Susan Swaim Daicoff 0000-00-00 00:00:00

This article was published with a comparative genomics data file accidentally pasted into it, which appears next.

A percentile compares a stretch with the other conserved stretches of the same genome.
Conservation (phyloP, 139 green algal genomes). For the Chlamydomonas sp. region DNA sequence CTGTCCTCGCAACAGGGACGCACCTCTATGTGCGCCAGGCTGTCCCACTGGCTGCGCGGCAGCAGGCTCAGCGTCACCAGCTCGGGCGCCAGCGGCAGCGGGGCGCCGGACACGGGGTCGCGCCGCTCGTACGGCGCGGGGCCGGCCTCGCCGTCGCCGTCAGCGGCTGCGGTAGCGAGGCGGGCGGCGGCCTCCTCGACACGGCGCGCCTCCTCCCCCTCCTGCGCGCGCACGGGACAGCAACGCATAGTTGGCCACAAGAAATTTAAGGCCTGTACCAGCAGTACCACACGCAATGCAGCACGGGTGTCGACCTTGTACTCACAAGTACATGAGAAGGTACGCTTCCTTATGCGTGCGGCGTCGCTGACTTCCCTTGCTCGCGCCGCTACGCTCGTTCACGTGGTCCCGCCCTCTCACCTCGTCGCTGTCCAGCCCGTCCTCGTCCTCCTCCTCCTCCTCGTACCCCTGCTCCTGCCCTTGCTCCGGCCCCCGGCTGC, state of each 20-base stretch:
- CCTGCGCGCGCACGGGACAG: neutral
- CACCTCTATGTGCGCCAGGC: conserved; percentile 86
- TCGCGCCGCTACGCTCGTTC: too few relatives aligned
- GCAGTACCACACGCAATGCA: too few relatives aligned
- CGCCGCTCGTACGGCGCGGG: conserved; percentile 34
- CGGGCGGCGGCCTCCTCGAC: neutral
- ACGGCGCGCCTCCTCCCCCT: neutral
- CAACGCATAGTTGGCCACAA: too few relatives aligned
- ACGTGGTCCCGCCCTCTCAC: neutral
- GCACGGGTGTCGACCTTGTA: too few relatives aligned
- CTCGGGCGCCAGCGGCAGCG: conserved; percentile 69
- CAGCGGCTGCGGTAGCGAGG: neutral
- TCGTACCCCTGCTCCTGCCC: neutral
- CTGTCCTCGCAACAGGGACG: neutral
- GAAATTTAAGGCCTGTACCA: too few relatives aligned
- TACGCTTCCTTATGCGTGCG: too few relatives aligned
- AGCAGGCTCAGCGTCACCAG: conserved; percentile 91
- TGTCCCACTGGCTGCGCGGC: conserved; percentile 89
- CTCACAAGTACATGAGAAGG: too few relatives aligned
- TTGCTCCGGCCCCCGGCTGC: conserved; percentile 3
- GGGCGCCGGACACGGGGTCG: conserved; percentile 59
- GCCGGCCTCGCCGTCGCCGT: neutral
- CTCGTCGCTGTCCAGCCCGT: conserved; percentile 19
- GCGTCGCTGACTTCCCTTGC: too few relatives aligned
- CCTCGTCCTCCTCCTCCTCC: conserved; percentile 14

The legal profession is in the midst of rapid and dramatic change, fueled by longstanding dissatisfaction within and outside the profession, and inflamed by the economic recession, societal changes, and technological advances. Concomitant changes are occurring in legal education, which is also under fire. Lawyers may no longer be able simply to rely on training in excellent legal analysis and advocacy, written and oral communication skills, trial skills, and traditional pre-litigation negotiation and settlement. The legal profession is rife with commentary exploring how to be more marketable in the law profession of the future, given the rapid changes fostered by technology, disruptive concepts and strategies, the need for sustainability, and outsourcing. Law schools are sustaining criticism for providing unsatisfactory returns on investment to law students, when students compare their employment prospects with educational costs. A reevaluation of the competencies and training needed to be a 21st century lawyer, thus, seems appropriate. In the last 30 years, at least six empirical studies have been published examining the most important skills and competencies for lawyers. These studies typically survey practicing lawyers, although some administer tests to attorneys who have been identified as being particularly effective, professionally. Some studies also survey judges, law professors, and law students in order to identify what it takes to be excellent lawyers. The results reveal an “expanded toolkit” for lawyers, including skills often overlooked in law school. Some of these studies provide empirical evidence that certain, nontraditional skills of law practice differentiate the most successful lawyers from the rest of the pack. For example, a series of Canadian studies reported that top performing lawyers outstrip other lawyers in nontraditional “emotional intelligence” competencies such as stress management, independence, self-knowledge, general mood, and problem solving. These “top” performers were identified by clients and other lawyers as top lawyers. These studies found that top lawyers’ general emotional intelligence scores were higher than average, mainly due to the five skills above; interestingly, the “top” female Canadian lawyers in this series of studies reported that their interpersonal skills needed improvement. In all of these studies, practicing lawyers consistently listed soft skills as essential for law practice, alongside more traditional skills such as legal analysis, writing, and advocacy. The soft skills named in these studies were: instilling others’ confidence in you, negotiation, counseling, obtaining and keeping clients, honesty, integrity, reliability, judgment, maturity, dealing effectively with others, motivation, continued professional development, tolerance, patience, understanding human behavior, self-confidence, listening, working cooperatively in a team, problem solving, networking,mediation, and strategic planning Happily, legal education has been including training in many of these important skills for years. Specifically, clinical law school courses, externship programs, professional responsibility and ethics courses, and interviewing, counseling, and negotiating courses often include training in many of these skills. Legal education reform also has begun to include problem-solving, practical exercises, and collaborative work in law school courses, thus addressing the need for training in some of these competencies. However, some of these competencies may be overlooked in one’s training for a career in the law. Those that might therefore require a bit of additional attention are: instilling others’ confidence in you, obtaining and keeping clients, honesty, integrity, reliability, judgment, maturity, motivation, continued professional development, tolerance, patience, self confidence, networking, and strategic planning. Of these, some might argue that abstract qualities such as honesty, integrity, reliability, judgment, maturity, motivation, tolerance, patience, and self confidence are the kinds of qualities one develops in one’s family of origin, rather than during professional training. However, I challenge lawyers and law students to consciously work towards excellence in all of these competencies. First, we could become more conscious of the skills and competencies these interesting studies have identified as essential to the practice of law. Second, we could begin to rate ourselves, on a scale of 1 (not at all) to 10 (very much so), in terms of how much we possess each skill or competency listed above. Third, we could investigate resources for continuing to develop our competencies in each area. This can be as simple as asking a trusted friend, family member, or colleague for feedback on whether they perceive you as “patient,” or as complicated as taking an online course on “strategic planning,” for example. Some professionals employ professional coaches or life coaches, in this endeavor, and many former lawyers serve as lawyer/coaches, having received formal training to do so. Many excellent resources are available for continued professional development for lawyers and may even qualify for continuing legal education credit. See www. cuttingedgelaw.com for information on obtaining a lawyer/coach and other innovations in the law. The full-length law review article exploring these ideas is forthcoming in Santa Clara Law Review, 2012. The time is ripe for change; thankfully, empirical evidence can provide direction as to what training to target, in preparing for the legal profession of the future.
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